Juttukonda MR, Donahue MJ, Davis LT, Gindville MC, Lee CA, Patel NJ, Kassim AA, Pruthi S, Hendrikse J, Jordan LC
(2019) J Cereb Blood Flow Metab 39: 1099-1110
MeSH Terms: Adult, Anemia, Sickle Cell, Capillaries, Case-Control Studies, Cerebrovascular Circulation, Female, Humans, Magnetic Resonance Angiography, Magnetic Resonance Imaging, Male, Middle Aged, Oxygen, Spin Labels
Show Abstract · Added March 24, 2020
Elevated flow velocities in adults with sickle cell anemia (SCA) may cause rapid erythrocyte transit through capillaries. This phenomenon could present as dural venous sinus hyperintensity on arterial spin labeling (ASL)-MRI and could be indicative of capillary shunting. Here, the prevalence of ASL venous hyperintensities and association with relevant physiology in adults with SCA was investigated. SCA ( n = 46) and age-matched control ( n = 16) volunteers were recruited for 3.0 T MRI. Pseudo-continuous ASL-MRI was acquired for cerebral blood flow (CBF) calculation and venous hyperintensity determination; venous signal intensity and a categorical venous score (three raters; 0 = no hyperintensity, 1 = focal hyperintensity, and 2 = diffuse hyperintensity) were recorded. Flow velocity in cervical internal carotid artery segments was determined from phase contrast data (v = 40 cm/s) and whole-brain oxygen extraction fraction (OEF) was determined from T-relaxation-under-spin-tagging MRI. Cerebral metabolic rate of oxygen was calculated as the product of OEF, CBF, and blood oxygen content. ASL venous hyperintensities were significantly ( p < 0.001) more prevalent in SCA (65%) relative to control (6%) participants and were associated with elevated flow velocities ( p = 0.03). CBF ( p < 0.001), but not OEF, increased with increasing hyperintensity score. Prospective trials that evaluate this construct as a possible marker of impaired oxygen delivery and stroke risk may be warranted.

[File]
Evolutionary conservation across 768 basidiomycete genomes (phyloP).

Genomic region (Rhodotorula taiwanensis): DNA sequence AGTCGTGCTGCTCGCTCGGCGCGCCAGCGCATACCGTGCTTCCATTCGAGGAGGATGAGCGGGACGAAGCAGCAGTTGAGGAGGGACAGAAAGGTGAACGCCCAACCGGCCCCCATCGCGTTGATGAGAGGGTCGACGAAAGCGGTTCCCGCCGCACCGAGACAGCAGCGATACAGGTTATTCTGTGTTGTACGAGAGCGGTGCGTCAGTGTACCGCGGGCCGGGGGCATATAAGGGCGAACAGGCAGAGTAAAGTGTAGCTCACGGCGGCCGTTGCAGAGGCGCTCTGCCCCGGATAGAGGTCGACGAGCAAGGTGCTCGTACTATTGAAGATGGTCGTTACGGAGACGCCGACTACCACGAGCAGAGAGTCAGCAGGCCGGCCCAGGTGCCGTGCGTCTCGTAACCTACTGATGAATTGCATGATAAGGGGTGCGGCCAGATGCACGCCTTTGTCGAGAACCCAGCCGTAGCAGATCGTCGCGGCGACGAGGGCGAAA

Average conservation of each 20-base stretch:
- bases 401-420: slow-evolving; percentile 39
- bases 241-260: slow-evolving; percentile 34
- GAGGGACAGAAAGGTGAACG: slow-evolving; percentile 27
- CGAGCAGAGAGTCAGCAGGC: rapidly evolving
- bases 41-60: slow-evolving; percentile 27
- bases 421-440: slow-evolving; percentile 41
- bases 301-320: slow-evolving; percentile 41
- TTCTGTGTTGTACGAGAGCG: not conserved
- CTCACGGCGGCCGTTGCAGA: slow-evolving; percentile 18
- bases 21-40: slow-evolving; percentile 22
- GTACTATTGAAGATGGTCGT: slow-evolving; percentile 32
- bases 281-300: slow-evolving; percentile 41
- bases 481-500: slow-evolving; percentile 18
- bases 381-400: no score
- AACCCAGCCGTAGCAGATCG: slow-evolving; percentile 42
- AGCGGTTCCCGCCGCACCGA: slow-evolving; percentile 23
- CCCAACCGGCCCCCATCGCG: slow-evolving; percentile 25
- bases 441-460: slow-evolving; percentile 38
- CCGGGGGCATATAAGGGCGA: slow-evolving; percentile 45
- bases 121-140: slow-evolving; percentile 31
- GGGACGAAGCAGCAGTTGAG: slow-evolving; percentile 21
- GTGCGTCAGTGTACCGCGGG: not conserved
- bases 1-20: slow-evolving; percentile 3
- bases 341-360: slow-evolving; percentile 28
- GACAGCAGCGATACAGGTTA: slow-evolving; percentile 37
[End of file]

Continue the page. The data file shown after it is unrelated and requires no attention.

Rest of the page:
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Electron Paramagnetic Resonance Measurements of Reactive Oxygen Species by Cyclic Hydroxylamine Spin Probes.
Dikalov SI, Polienko YF, Kirilyuk I
(2018) Antioxid Redox Signal 28: 1433-1443
MeSH Terms: Animals, Electron Spin Resonance Spectroscopy, Free Radicals, Humans, Hydroxylamine, Oxidation-Reduction, Oxidative Stress, Reactive Oxygen Species, Spin Labels
Show Abstract · Added March 26, 2019
SIGNIFICANCE - Oxidative stress contributes to numerous pathophysiological conditions such as development of cancer, neurodegenerative, and cardiovascular diseases. A variety of measurements of oxidative stress markers in biological systems have been developed; however, many of these methods are not specific, can produce artifacts, and do not directly detect the free radicals and reactive oxygen species (ROS) that cause oxidative stress. Electron paramagnetic resonance (EPR) is a unique tool that allows direct measurements of free radical species. Cyclic hydroxylamines are useful and convenient molecular probes that readily react with ROS to produce stable nitroxide radicals, which can be quantitatively measured by EPR. In this work, we critically review recent applications of various cyclic hydroxylamine spin probes in biology to study oxidative stress, their advantages, and the shortcomings. Recent Advances: In the past decade, a number of new cyclic hydroxylamine spin probes have been developed and their successful application for ROS measurement using EPR has been published. These new state-of-the-art methods provide improved selectivity and sensitivity for in vitro and in vivo studies.
CRITICAL ISSUES - Although cyclic hydroxylamine spin probes EPR application has been previously described, there has been lack of translation of these new methods into biomedical research, limiting their widespread use. This work summarizes "best practice" in applications of cyclic hydroxylamine spin probes to assist with EPR studies of oxidative stress.
FUTURE DIRECTIONS - Additional studies to advance hydroxylamine spin probes from the "basic science" to biomedical applications are needed and could lead to better understanding of pathological conditions associated with oxidative stress. Antioxid. Redox Signal. 28, 1433-1443.
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9 MeSH Terms
Mesocorticolimbic hemodynamic response in Parkinson's disease patients with compulsive behaviors.
Claassen DO, Stark AJ, Spears CA, Petersen KJ, van Wouwe NC, Kessler RM, Zald DH, Donahue MJ
(2017) Mov Disord 32: 1574-1583
MeSH Terms: Aged, Animals, Cerebral Cortex, Cerebrovascular Circulation, Dopamine Agonists, Female, Humans, Impulsive Behavior, Magnetic Resonance Imaging, Male, Middle Aged, Parkinson Disease, Periaqueductal Gray, Severity of Illness Index, Spin Labels, Ventral Striatum
Show Abstract · Added March 21, 2018
BACKGROUND - PD patients treated with dopamine therapy can develop maladaptive impulsive and compulsive behaviors, manifesting as repetitive participation in reward-driven activities. This behavioral phenotype implicates aberrant mesocorticolimbic network function, a concept supported by past literature. However, no study has investigated the acute hemodynamic response to dopamine agonists in this subpopulation.